but I don't think anyone could seriously argue that RFC 5280 uses the term
"certification path" to mean "[a]n ordered list of public-key certificates
starting with the public-key certificate to be validated."

I also think referring to a certification path as beginning with the
certificate to be validated would be very confusing.  Would we then have to
say such things as that the pathLenConstraint in BasicConstraints restricts
the number of certificates that may in the certification path appear before
the certificate that includes the constraint, and that the nameConstraints
extension limits the names that may appear the subject and subjectAltName
fields of certificates that precede in the certification path the
certificate that includes the extension, and that certification path
validation begins at the end of the prospective certification path and works
towards the beginning of the path?  I think that would be very confusing.


----- www.x500standard.com: The central source for information on the X.500
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--- Begin Message ---
  • From: "Carl Wallace" <carl@xxxxxxxxxxxxxxxxxxxx>
  • To: "Erik Andersen" <era@xxxxxxx>, "PKIX" <pkix@xxxxxxxx>
  • Date: Thu, 14 Jul 2011 12:50:05 +0200
> Does a certification path go from the end-entity to the trust anchor or
>does it go from the trust anchor to the end-entity? What is forward and
>what is reverse?

See RFC 4158, Section 1.3, Terminology:

--- End Message ---
--- Begin Message ---
  • From: "Kemp, David P." <DPKemp@xxxxxxxxxxxxxx>
  • To: "PKIX" <pkix@xxxxxxxx>
  • Date: Mon, 18 Jul 2011 21:27:06 +0200
WARNING: contains banned part
--- Begin Message ---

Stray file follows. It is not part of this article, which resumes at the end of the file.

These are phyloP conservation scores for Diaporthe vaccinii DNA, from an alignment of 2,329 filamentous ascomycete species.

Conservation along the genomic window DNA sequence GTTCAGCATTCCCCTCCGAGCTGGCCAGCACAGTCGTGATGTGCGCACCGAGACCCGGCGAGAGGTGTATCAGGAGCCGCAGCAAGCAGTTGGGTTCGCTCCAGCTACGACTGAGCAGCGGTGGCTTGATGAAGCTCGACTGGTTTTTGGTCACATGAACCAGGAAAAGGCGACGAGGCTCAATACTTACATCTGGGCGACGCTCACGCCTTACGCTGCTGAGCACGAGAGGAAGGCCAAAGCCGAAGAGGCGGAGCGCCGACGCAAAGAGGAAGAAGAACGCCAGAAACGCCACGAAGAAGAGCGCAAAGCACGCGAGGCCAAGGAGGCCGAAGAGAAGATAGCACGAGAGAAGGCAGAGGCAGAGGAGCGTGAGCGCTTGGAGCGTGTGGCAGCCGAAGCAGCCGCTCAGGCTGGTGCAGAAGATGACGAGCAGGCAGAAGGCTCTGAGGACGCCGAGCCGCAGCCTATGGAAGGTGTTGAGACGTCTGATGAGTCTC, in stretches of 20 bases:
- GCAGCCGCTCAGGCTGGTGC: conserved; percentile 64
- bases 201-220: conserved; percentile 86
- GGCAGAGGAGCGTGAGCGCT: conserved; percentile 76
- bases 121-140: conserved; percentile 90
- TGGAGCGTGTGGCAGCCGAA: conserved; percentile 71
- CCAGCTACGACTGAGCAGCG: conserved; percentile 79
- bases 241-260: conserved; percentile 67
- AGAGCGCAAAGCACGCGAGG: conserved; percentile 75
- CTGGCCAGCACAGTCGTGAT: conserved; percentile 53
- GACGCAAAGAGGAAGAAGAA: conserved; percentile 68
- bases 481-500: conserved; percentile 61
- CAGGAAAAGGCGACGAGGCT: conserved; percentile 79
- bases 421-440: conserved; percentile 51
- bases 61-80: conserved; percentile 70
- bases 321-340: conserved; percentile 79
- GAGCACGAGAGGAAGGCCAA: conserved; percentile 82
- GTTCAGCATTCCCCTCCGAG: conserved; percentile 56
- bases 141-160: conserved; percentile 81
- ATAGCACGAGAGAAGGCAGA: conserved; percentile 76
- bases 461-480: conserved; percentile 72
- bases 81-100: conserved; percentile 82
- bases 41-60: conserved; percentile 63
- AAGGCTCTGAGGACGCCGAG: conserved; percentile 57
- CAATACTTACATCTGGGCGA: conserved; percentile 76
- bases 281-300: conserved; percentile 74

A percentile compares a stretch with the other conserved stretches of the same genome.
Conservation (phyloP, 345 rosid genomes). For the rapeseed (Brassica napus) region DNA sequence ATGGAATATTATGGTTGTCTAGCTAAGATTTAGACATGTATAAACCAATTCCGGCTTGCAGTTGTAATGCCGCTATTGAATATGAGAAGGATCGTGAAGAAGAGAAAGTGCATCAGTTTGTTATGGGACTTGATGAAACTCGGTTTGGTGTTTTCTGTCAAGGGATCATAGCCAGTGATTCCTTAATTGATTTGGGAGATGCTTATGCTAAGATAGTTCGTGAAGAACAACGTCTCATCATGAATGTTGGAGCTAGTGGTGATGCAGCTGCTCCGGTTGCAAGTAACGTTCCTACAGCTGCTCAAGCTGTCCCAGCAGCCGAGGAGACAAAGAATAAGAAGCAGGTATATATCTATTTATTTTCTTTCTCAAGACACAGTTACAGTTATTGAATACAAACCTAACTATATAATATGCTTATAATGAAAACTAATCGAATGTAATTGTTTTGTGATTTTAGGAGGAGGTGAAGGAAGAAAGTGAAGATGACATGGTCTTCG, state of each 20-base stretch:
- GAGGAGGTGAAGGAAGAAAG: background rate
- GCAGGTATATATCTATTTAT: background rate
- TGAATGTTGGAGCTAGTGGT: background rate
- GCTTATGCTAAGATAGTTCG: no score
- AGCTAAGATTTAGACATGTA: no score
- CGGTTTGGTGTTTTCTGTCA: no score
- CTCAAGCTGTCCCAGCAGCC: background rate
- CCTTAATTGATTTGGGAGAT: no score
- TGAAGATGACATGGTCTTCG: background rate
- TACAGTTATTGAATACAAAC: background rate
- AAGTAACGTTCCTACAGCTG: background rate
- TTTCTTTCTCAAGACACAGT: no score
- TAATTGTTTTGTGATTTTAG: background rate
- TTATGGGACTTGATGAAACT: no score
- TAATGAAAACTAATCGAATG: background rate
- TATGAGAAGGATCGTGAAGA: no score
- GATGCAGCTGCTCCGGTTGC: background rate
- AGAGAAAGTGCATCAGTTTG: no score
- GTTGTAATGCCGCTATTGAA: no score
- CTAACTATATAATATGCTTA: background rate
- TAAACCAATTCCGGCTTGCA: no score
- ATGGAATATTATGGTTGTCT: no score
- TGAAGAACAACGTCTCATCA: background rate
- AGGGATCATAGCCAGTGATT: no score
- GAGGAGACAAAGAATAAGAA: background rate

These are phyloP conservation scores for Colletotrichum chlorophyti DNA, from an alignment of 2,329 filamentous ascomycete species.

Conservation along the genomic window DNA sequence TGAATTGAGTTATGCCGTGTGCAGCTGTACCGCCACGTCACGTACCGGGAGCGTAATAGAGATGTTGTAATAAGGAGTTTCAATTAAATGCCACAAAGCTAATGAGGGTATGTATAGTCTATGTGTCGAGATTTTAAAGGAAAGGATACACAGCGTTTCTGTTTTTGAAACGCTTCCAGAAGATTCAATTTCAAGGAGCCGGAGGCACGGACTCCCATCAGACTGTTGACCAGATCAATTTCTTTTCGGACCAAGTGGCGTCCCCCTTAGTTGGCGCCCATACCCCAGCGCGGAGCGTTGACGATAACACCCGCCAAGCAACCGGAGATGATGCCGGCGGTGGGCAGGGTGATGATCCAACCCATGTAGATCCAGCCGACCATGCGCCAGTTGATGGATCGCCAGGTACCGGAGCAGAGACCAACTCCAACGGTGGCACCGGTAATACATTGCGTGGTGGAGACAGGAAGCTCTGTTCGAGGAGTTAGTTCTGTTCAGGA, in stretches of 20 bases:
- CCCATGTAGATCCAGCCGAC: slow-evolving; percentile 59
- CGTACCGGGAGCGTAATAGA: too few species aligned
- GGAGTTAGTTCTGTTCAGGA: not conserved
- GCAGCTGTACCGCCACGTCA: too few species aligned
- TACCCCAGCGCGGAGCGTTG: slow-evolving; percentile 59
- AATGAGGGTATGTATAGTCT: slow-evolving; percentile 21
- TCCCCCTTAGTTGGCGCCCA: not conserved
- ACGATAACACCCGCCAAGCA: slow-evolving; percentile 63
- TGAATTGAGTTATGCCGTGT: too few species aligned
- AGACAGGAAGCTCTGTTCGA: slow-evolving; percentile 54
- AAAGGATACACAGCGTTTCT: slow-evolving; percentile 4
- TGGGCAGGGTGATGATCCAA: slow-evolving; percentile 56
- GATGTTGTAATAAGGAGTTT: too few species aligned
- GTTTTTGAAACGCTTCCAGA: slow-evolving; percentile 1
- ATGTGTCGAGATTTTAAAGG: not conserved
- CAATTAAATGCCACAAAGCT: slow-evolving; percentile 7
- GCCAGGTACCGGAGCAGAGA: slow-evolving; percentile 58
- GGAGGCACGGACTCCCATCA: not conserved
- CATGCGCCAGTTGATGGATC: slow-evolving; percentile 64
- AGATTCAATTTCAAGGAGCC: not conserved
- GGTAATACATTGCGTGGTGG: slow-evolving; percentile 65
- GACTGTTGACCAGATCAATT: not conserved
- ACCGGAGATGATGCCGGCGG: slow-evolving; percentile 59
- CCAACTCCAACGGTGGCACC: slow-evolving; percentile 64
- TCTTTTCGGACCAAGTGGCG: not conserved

• From: "Kemp, David P." <DPKemp@xxxxxxxxxxxxxx>
  • To: "PKIX" <pkix@xxxxxxxx>
  • Date: Mon, 18 Jul 2011 21:27:06 +0200
Does Interstate 95 go from north to south, or from south to north?  It
hardly matters whether one starts paving in Miami FL or in Houlton ME, or
start at both ends and meet in the middle - the end result after
construction is done is a path.

This sounds less like a minefield question (c.f. non-repudiation) and more
like a meaningless question.

Even for validation, RFC 5280 says:

   This section describes an algorithm for validating certification
   paths.  Conforming implementations of this specification are not
   required to implement this algorithm, but MUST provide functionality
   equivalent to the external behavior resulting from this procedure.
   Any algorithm may be used by a particular implementation so long as
   it derives the correct result.

Whoever decided to flip a coin and assign Forward and Reverse to a
particular direction along a cert path did PKI a great disservice, about as
silly as labeling the northbound lanes of I-95 as forward and southbound as
reverse.  But now that the coin has landed, the standard PKI assignment of
forward is rootward, and reverse is leafward:

   Building in the Forward direction: The process of building a
      certification path from the target certificate to a trust anchor.
      'Forward' is the former name of the crossCertificatePair element


-----Original Message-----
From: Stephen Kent

At 12:27 PM +0200 7/14/11, Erik Andersen wrote:
>Does a certification path go from the end-entity to the trust anchor 
>or does it go from the trust anchor to the end-entity? What is 
>forward and what is reverse?

paths generally are built bottom up, always verified top down. So, in 
part, it's a question  of which activity one is performing.